From: Bill Coleman (email@example.com)
On 8/12/01 2:35 PM, Mike Branca at firstname.lastname@example.org wrote:
>Also unless we are putting power into a resistor any antenna must be
A resistor is perfectly resonant at a large range of freuencies.
But, no, the ANTENNA need not be resonant. The Antenna SYSTEM often is,
because we typically use a tuner.
> The above described 100 foot antenna is resonant on 80 thru 10
The antenna isn't resonant, the antenna SYSTEM defined by the antenna,
feedline and the tuner IS. (Or is when the tuner is properly adjusted.
> One must understand that we are talking about an antenna system
>composed of the radiating element (100 foot of wire), the open wire feed
>line and the antenna tuner. The tuner simply supplies the missing L and C
>values that the feed line and antenna need to achieve resonance.
Specifically, to acheive a conjugate match -- which results in a resonant
condition (defined as an impedance Z with no imaginary component).
>compared to a dipole this shortened antenna is only slightly less efficient
>on 80 meters and comparable, in energy radiated, on the higher bands.
>The danger in such resonant Vs non resonant antenna discussion is for the
>new hams who are presented with the idea that somehow there is radiation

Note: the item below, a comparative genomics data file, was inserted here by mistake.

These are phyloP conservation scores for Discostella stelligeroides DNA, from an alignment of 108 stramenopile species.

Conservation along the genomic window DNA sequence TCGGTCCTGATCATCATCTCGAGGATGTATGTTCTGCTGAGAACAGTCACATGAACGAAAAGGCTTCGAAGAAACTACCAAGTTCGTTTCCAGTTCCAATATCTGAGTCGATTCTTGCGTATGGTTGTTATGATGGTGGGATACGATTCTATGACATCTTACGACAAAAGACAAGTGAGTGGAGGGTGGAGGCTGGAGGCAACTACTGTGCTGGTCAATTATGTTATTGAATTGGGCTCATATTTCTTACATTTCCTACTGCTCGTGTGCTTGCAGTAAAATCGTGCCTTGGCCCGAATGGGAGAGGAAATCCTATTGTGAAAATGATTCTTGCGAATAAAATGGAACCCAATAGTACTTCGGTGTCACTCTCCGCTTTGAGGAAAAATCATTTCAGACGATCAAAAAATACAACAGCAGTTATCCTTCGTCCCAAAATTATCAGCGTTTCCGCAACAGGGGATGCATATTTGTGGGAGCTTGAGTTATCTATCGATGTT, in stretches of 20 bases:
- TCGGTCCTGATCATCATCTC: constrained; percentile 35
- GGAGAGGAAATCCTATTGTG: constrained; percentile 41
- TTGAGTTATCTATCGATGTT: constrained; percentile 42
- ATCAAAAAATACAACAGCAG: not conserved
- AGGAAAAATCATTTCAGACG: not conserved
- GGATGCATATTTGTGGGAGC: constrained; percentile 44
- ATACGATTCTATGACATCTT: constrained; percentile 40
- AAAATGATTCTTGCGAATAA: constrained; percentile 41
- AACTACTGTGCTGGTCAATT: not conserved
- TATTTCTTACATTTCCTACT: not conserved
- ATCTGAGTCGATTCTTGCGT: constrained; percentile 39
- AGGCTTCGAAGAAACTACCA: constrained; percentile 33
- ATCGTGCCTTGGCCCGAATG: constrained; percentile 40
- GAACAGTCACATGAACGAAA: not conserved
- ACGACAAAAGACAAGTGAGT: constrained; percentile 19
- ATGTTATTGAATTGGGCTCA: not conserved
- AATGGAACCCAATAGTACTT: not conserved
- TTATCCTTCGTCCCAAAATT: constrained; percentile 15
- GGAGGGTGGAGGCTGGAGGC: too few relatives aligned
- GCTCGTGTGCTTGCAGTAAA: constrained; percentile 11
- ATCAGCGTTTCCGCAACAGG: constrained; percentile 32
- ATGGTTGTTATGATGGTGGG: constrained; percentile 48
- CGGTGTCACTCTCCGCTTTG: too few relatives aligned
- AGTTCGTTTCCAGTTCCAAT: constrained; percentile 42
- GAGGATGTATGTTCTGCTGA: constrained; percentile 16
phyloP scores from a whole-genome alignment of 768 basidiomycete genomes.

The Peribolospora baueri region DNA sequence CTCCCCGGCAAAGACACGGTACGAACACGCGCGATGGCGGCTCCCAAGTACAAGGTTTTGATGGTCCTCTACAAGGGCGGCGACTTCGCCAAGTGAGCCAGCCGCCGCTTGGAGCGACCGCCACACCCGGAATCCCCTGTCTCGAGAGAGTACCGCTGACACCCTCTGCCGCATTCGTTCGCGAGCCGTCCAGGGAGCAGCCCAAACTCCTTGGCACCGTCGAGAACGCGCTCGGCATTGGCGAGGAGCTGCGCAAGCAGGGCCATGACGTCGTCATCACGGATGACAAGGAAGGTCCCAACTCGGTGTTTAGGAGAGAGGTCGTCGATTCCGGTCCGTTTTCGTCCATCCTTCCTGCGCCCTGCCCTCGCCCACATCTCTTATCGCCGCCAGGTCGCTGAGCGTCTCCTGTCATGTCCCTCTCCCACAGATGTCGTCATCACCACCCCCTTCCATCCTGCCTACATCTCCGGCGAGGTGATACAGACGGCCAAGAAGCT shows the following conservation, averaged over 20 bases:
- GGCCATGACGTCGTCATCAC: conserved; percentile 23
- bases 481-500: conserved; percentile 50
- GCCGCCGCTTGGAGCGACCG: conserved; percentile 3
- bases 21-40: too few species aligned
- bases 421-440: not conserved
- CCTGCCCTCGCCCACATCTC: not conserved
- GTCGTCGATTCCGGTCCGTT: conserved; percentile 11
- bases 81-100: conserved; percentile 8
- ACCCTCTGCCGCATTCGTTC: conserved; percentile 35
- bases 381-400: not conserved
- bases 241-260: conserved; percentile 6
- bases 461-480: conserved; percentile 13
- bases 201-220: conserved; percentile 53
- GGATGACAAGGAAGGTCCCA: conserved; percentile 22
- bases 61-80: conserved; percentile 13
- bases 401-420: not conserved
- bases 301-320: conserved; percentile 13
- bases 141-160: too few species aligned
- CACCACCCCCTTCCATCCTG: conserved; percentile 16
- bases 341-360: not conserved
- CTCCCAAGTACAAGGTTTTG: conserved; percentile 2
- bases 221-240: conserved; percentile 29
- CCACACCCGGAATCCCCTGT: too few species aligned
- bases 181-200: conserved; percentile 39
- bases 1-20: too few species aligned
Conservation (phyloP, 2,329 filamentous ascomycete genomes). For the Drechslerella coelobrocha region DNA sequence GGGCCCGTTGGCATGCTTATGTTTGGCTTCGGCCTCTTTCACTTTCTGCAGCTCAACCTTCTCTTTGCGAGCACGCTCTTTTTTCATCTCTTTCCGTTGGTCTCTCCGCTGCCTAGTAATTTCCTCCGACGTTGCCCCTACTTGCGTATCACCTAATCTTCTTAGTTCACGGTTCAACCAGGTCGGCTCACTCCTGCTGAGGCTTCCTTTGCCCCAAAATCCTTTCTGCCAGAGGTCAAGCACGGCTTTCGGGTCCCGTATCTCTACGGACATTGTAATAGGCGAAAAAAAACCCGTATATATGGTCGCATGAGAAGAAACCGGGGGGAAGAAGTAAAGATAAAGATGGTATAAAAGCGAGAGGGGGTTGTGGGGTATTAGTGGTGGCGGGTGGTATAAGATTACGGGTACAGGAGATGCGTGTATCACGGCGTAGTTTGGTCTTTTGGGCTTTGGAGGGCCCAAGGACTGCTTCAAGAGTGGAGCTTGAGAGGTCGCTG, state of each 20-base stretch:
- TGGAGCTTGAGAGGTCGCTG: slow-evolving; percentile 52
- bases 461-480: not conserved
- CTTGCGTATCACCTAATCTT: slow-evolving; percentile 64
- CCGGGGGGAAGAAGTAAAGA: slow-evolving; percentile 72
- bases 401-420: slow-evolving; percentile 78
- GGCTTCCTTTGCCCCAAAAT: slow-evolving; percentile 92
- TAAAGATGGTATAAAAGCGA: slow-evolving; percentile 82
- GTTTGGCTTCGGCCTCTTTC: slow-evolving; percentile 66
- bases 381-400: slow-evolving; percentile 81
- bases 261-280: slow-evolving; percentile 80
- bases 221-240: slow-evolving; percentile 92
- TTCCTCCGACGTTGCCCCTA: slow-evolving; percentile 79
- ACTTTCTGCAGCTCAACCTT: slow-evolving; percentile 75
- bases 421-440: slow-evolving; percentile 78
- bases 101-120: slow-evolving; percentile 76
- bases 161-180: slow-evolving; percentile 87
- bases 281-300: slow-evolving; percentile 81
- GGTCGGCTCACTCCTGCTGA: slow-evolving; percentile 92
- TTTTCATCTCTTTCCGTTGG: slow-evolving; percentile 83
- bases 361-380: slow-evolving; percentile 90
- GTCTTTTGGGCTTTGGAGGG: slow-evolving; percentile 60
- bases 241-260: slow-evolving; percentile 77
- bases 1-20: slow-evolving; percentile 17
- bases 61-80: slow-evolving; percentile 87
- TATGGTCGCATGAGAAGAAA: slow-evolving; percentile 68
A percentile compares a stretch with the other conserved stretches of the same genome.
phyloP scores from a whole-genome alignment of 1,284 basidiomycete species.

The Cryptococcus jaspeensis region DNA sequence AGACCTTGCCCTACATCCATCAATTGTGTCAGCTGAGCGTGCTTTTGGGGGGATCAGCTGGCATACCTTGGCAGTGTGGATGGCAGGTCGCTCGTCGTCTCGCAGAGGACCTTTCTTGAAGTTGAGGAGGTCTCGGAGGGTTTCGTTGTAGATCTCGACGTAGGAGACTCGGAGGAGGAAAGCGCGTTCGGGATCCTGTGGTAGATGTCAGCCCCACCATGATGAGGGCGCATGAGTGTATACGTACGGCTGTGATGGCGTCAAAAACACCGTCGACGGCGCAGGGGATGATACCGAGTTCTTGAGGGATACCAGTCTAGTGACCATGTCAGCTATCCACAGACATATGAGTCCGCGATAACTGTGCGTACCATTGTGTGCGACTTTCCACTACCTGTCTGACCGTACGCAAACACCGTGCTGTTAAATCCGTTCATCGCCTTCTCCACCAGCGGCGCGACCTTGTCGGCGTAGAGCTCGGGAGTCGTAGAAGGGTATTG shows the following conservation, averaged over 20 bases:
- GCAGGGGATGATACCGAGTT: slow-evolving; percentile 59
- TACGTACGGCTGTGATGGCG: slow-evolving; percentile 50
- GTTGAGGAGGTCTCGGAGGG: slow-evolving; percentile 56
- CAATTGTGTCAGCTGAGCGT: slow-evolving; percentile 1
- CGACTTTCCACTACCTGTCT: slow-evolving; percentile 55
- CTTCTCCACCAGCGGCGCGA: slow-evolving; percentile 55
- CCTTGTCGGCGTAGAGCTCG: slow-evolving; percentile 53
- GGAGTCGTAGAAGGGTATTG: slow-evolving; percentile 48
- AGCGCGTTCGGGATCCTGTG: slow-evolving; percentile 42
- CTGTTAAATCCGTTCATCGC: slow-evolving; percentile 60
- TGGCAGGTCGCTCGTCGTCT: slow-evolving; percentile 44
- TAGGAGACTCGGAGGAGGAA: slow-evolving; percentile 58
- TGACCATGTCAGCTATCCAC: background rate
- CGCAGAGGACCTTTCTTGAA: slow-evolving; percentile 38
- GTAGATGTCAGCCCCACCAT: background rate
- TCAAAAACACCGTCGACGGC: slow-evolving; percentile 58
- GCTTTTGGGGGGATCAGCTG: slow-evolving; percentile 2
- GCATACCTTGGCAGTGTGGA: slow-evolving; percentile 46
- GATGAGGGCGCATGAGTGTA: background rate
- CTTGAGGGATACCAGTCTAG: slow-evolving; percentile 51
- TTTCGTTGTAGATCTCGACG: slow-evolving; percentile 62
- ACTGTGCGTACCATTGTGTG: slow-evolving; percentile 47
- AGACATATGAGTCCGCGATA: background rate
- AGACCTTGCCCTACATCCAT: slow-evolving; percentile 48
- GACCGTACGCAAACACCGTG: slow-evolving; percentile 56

>magic in a specific length of antenna. Filling the discussion with a lot of
>math further confuses the subject. Its like asking which is bigger 12 or a
The key to maximizing antenna radiation is minimizing loss. Energy that
is not lost to heat MUST be radiated as a signal.
Some people confuse resonance with a low-loss condition. This is partly
true, particularly with coax-fed antennas, since complex impedances on
the coax lead to a lot more loss in the system.
But resonance is not a guarantee of low-loss. A dummy load is perfectly
resonant, but also perfectly lossy.
Bill Coleman, AA4LR, PP-ASEL Mail: email@example.com
Quote: "Not within a thousand years will man ever fly!"
-- Wilbur Wright, 1901
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